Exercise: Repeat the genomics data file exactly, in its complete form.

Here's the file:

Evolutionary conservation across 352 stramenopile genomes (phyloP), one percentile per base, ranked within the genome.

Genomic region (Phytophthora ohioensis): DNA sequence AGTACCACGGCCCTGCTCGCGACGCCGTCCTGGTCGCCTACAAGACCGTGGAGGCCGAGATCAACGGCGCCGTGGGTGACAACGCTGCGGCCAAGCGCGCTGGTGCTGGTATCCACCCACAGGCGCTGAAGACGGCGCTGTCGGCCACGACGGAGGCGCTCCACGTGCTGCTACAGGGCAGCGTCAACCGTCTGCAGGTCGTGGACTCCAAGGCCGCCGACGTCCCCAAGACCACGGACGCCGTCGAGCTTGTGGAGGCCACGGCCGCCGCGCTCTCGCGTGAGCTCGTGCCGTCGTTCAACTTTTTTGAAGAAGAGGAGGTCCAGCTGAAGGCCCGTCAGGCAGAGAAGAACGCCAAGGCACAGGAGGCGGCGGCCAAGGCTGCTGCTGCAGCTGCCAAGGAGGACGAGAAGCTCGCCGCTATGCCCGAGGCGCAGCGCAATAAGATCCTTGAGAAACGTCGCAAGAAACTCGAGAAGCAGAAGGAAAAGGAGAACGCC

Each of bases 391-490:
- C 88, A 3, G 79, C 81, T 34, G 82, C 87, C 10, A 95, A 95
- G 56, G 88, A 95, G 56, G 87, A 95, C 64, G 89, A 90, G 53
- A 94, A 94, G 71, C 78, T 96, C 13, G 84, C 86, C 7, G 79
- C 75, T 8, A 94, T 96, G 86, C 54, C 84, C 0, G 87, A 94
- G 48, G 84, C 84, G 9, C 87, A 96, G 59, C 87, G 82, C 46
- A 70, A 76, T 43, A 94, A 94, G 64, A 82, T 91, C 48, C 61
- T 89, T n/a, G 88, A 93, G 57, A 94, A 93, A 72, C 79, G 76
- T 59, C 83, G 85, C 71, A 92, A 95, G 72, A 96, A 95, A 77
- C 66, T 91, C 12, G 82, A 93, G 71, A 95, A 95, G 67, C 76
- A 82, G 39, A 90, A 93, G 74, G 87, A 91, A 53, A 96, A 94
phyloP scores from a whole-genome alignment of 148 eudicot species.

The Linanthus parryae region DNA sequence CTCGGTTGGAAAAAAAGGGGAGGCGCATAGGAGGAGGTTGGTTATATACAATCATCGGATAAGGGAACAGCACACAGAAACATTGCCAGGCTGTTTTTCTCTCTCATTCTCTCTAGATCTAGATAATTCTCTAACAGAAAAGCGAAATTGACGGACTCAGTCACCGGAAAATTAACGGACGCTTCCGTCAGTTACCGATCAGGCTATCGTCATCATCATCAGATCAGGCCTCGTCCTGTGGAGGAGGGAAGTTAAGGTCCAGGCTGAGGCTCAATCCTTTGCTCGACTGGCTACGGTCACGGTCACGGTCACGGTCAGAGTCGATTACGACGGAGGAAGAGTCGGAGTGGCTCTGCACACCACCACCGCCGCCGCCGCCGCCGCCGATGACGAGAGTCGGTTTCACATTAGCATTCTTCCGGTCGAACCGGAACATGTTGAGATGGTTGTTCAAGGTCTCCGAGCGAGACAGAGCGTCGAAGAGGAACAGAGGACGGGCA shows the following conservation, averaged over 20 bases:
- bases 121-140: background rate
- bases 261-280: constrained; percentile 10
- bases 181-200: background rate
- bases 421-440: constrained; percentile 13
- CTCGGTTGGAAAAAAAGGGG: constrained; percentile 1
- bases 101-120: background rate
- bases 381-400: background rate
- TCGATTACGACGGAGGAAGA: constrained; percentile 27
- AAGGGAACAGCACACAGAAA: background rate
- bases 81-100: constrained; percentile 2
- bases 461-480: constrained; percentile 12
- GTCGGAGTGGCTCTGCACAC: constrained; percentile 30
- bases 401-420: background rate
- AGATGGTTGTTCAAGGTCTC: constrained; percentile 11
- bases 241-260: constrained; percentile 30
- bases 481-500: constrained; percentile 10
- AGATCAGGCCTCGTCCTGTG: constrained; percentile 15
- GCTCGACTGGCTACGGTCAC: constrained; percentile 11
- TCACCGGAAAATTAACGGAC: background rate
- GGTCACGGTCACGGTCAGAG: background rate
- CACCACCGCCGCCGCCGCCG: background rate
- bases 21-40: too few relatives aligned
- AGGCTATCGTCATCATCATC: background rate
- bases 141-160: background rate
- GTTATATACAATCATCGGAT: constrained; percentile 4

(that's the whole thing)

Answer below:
Evolutionary conservation across 352 stramenopile genomes (phyloP), one percentile per base, ranked within the genome.

Genomic region (Phytophthora ohioensis): DNA sequence AGTACCACGGCCCTGCTCGCGACGCCGTCCTGGTCGCCTACAAGACCGTGGAGGCCGAGATCAACGGCGCCGTGGGTGACAACGCTGCGGCCAAGCGCGCTGGTGCTGGTATCCACCCACAGGCGCTGAAGACGGCGCTGTCGGCCACGACGGAGGCGCTCCACGTGCTGCTACAGGGCAGCGTCAACCGTCTGCAGGTCGTGGACTCCAAGGCCGCCGACGTCCCCAAGACCACGGACGCCGTCGAGCTTGTGGAGGCCACGGCCGCCGCGCTCTCGCGTGAGCTCGTGCCGTCGTTCAACTTTTTTGAAGAAGAGGAGGTCCAGCTGAAGGCCCGTCAGGCAGAGAAGAACGCCAAGGCACAGGAGGCGGCGGCCAAGGCTGCTGCTGCAGCTGCCAAGGAGGACGAGAAGCTCGCCGCTATGCCCGAGGCGCAGCGCAATAAGATCCTTGAGAAACGTCGCAAGAAACTCGAGAAGCAGAAGGAAAAGGAGAACGCC

Each of bases 391-490:
- C 88, A 3, G 79, C 81, T 34, G 82, C 87, C 10, A 95, A 95
- G 56, G 88, A 95, G 56, G 87, A 95, C 64, G 89, A 90, G 53
- A 94, A 94, G 71, C 78, T 96, C 13, G 84, C 86, C 7, G 79
- C 75, T 8, A 94, T 96, G 86, C 54, C 84, C 0, G 87, A 94
- G 48, G 84, C 84, G 9, C 87, A 96, G 59, C 87, G 82, C 46
- A 70, A 76, T 43, A 94, A 94, G 64, A 82, T 91, C 48, C 61
- T 89, T n/a, G 88, A 93, G 57, A 94, A 93, A 72, C 79, G 76
- T 59, C 83, G 85, C 71, A 92, A 95, G 72, A 96, A 95, A 77
- C 66, T 91, C 12, G 82, A 93, G 71, A 95, A 95, G 67, C 76
- A 82, G 39, A 90, A 93, G 74, G 87, A 91, A 53, A 96, A 94
phyloP scores from a whole-genome alignment of 148 eudicot species.

The Linanthus parryae region DNA sequence CTCGGTTGGAAAAAAAGGGGAGGCGCATAGGAGGAGGTTGGTTATATACAATCATCGGATAAGGGAACAGCACACAGAAACATTGCCAGGCTGTTTTTCTCTCTCATTCTCTCTAGATCTAGATAATTCTCTAACAGAAAAGCGAAATTGACGGACTCAGTCACCGGAAAATTAACGGACGCTTCCGTCAGTTACCGATCAGGCTATCGTCATCATCATCAGATCAGGCCTCGTCCTGTGGAGGAGGGAAGTTAAGGTCCAGGCTGAGGCTCAATCCTTTGCTCGACTGGCTACGGTCACGGTCACGGTCACGGTCAGAGTCGATTACGACGGAGGAAGAGTCGGAGTGGCTCTGCACACCACCACCGCCGCCGCCGCCGCCGCCGATGACGAGAGTCGGTTTCACATTAGCATTCTTCCGGTCGAACCGGAACATGTTGAGATGGTTGTTCAAGGTCTCCGAGCGAGACAGAGCGTCGAAGAGGAACAGAGGACGGGCA shows the following conservation, averaged over 20 bases:
- bases 121-140: background rate
- bases 261-280: constrained; percentile 10
- bases 181-200: background rate
- bases 421-440: constrained; percentile 13
- CTCGGTTGGAAAAAAAGGGG: constrained; percentile 1
- bases 101-120: background rate
- bases 381-400: background rate
- TCGATTACGACGGAGGAAGA: constrained; percentile 27
- AAGGGAACAGCACACAGAAA: background rate
- bases 81-100: constrained; percentile 2
- bases 461-480: constrained; percentile 12
- GTCGGAGTGGCTCTGCACAC: constrained; percentile 30
- bases 401-420: background rate
- AGATGGTTGTTCAAGGTCTC: constrained; percentile 11
- bases 241-260: constrained; percentile 30
- bases 481-500: constrained; percentile 10
- AGATCAGGCCTCGTCCTGTG: constrained; percentile 15
- GCTCGACTGGCTACGGTCAC: constrained; percentile 11
- TCACCGGAAAATTAACGGAC: background rate
- GGTCACGGTCACGGTCAGAG: background rate
- CACCACCGCCGCCGCCGCCG: background rate
- bases 21-40: too few relatives aligned
- AGGCTATCGTCATCATCATC: background rate
- bases 141-160: background rate
- GTTATATACAATCATCGGAT: constrained; percentile 4